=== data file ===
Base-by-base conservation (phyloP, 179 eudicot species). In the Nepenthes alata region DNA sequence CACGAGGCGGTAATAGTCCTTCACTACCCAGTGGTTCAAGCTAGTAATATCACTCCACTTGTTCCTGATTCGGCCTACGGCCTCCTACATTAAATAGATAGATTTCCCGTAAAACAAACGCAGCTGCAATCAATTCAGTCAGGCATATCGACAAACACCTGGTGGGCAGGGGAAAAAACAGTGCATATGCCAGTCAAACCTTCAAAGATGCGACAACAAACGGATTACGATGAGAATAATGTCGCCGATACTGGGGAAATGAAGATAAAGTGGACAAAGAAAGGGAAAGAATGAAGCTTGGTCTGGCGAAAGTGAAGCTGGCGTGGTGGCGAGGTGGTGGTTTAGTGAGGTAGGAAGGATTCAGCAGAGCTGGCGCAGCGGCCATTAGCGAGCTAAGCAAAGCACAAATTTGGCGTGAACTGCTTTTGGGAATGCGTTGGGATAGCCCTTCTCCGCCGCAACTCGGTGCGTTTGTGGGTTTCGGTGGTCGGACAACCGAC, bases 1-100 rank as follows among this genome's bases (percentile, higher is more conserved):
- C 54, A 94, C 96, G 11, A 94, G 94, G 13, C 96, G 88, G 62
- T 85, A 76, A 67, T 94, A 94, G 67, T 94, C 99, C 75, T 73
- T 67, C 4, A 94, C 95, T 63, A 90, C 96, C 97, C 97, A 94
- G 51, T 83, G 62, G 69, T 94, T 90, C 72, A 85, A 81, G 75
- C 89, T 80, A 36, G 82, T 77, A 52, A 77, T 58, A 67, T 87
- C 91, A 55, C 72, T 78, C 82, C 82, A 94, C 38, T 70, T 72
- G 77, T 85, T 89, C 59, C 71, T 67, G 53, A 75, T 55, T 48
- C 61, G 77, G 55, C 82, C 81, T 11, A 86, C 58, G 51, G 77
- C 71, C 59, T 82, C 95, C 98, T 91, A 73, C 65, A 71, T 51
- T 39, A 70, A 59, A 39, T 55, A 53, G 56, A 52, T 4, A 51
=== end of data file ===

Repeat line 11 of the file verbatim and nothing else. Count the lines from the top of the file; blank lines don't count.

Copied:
- T 39, A 70, A 59, A 39, T 55, A 53, G 56, A 52, T 4, A 51